In short, due process has to include something that limits the ability of any partisan political foe to impose substantial costs on speech, particularly when the costs may be imposed for bad motive or sheer ignorance of the law. One might imagine a law that allowed any business to prosecute another for “unfair competition” with no mechanism for weeding out frivolous or mistaken complaints. It would soon become a tool to destroy one’s market competitors, used in place of manufacturing better products, providing better service, or finding unmet customer needs. The Court recognized this and would have none of it.

The Court also saw through the bizarre sophistry that sometimes runs through opinions upholding campaign finance laws. For example, when Colorado noted that politically motivated complaints were a common part of enforcement elsewhere (up to 98% of the complaints in Florida, according to the State), the Court gave the obvious response: “and?” “And,” indeed, and it is remarkable that the State seemed to think this was a defense of the law. The Court noted that that was all the more reason a mechanism is needed to weed out meritless complaints, and noted that other states had at least some greater control over the process, rather than just turning state power over to anyone with a political grudge.

Repeatedly, the Court kept the pressure on the State to justify its infringement on speech rights, rejecting “defendant’s assumption that, because there must be a constitutional way to enforce campaign finance laws, plaintiff must show that the enforcement provisions have some type of negative aspect to them in comparison to a constitutional system.” No, said Judge Raymond: the State has to show that the negative aspects are justified.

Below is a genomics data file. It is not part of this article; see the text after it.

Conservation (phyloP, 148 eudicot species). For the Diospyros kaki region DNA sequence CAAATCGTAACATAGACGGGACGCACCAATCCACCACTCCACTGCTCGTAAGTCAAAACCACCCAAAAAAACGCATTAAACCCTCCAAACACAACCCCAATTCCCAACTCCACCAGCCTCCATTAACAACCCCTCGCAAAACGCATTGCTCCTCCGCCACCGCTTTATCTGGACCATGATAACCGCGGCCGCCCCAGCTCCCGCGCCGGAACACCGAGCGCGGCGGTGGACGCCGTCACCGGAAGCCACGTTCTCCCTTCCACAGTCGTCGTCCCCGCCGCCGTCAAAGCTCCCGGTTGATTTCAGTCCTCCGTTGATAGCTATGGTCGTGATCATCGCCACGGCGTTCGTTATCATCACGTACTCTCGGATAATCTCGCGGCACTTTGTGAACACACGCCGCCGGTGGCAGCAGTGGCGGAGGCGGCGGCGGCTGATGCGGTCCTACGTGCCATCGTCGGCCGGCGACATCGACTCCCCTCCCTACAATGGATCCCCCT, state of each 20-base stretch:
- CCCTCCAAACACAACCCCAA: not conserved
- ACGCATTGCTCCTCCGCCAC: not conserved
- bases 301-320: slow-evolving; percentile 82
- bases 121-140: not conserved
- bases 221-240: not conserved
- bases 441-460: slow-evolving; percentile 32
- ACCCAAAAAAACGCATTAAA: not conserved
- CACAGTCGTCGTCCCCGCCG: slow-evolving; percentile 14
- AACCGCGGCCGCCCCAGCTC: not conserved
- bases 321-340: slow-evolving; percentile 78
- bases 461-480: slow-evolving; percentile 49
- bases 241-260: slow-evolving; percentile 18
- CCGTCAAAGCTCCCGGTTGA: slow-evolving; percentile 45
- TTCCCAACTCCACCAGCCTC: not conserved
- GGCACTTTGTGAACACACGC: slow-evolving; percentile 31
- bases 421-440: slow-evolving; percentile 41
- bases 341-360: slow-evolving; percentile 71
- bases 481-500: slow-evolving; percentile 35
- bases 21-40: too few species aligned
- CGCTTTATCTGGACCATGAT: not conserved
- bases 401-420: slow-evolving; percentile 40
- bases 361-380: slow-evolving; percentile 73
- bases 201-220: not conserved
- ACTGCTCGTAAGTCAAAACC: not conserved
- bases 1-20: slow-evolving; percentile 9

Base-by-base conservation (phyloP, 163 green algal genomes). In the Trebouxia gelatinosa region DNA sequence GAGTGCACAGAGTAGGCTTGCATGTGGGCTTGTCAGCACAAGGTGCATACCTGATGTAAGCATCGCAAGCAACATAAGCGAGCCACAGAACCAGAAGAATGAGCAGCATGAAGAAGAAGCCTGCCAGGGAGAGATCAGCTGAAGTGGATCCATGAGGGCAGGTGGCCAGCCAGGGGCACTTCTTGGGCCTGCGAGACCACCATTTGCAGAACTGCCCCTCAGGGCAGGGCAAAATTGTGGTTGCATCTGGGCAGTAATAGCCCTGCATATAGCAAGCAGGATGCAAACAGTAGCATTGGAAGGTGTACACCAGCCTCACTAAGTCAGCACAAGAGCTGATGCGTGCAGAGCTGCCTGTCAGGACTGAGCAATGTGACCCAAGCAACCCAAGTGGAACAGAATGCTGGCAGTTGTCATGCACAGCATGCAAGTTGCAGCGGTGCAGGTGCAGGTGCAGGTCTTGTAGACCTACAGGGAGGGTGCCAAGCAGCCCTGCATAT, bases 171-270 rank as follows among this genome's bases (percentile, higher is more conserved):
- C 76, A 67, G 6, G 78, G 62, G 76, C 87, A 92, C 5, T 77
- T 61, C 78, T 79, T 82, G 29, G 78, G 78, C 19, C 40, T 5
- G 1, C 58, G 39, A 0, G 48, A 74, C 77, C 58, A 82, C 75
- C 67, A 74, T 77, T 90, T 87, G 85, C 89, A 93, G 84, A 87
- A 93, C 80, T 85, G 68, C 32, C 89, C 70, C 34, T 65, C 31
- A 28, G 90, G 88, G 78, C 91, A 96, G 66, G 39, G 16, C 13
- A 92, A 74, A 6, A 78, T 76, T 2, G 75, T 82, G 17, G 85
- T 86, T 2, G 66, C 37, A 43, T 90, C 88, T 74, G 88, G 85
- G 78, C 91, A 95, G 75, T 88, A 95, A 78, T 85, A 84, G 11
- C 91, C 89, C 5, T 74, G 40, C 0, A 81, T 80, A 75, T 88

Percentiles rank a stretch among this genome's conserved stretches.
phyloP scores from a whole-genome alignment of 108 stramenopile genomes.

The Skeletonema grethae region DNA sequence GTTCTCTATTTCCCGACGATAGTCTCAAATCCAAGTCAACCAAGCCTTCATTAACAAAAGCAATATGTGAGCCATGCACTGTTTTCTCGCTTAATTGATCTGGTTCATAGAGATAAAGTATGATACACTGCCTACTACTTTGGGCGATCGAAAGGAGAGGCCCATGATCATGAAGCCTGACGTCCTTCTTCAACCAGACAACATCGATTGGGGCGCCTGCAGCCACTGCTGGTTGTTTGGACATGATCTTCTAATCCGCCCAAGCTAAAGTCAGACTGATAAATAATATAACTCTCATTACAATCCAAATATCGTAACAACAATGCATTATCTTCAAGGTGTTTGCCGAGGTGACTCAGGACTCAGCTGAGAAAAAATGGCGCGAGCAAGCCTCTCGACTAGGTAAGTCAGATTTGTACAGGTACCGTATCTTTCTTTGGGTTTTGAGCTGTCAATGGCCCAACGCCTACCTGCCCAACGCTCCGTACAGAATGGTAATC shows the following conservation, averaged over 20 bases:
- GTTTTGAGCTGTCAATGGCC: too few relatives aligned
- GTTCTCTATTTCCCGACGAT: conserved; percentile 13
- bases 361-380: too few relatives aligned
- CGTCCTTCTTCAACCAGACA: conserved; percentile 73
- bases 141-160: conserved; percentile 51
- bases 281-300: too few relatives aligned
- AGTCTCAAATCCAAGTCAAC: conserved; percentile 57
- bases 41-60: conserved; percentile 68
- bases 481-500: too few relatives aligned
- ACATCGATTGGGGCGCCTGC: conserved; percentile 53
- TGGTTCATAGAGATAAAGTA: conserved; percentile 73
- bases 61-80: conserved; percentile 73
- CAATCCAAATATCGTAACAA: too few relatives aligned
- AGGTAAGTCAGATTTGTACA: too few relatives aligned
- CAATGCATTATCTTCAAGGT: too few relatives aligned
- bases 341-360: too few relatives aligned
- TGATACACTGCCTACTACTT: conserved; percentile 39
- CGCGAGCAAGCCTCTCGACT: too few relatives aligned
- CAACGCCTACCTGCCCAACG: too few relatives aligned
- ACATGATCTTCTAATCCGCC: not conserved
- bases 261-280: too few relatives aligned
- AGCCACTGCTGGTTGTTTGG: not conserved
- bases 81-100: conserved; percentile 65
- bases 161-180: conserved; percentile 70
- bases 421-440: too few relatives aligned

We also liked the opinion for resurrecting an important but oft-overlooked 1995 Supreme Court case, McIntyre v. Ohio Elections Commission, and returning to the core precedent of Buckley v. Valeo (1976), which seems to get little attention these days when courts want to uphold campaign finance restrictions.

In the end, I wouldn’t entirely disagree with Professor Hasen that the opinion is not always well-written (although it includes a few good zingers, such as “Defendant, perhaps unsurprisingly, but at least consistently, provides no precedent to support its request”), but in the end the reasoning is surprisingly sound – much more attuned to the realities of campaign finance enforcement than many lower court decisions, more prepared to take seriously the burdens that the laws place on speech outside of their formal restrictions, and serious about placing the burden on the state in fact, not just in pro forma recitation, to justify the infringements on speech.

Congratulations to Ms. Hammond, to IJ, and to IJ’s lead attorney on the case, former IFS Staff Attorney Paul Sherman.

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The Center for Competitive Politics is now the Institute for Free Speech.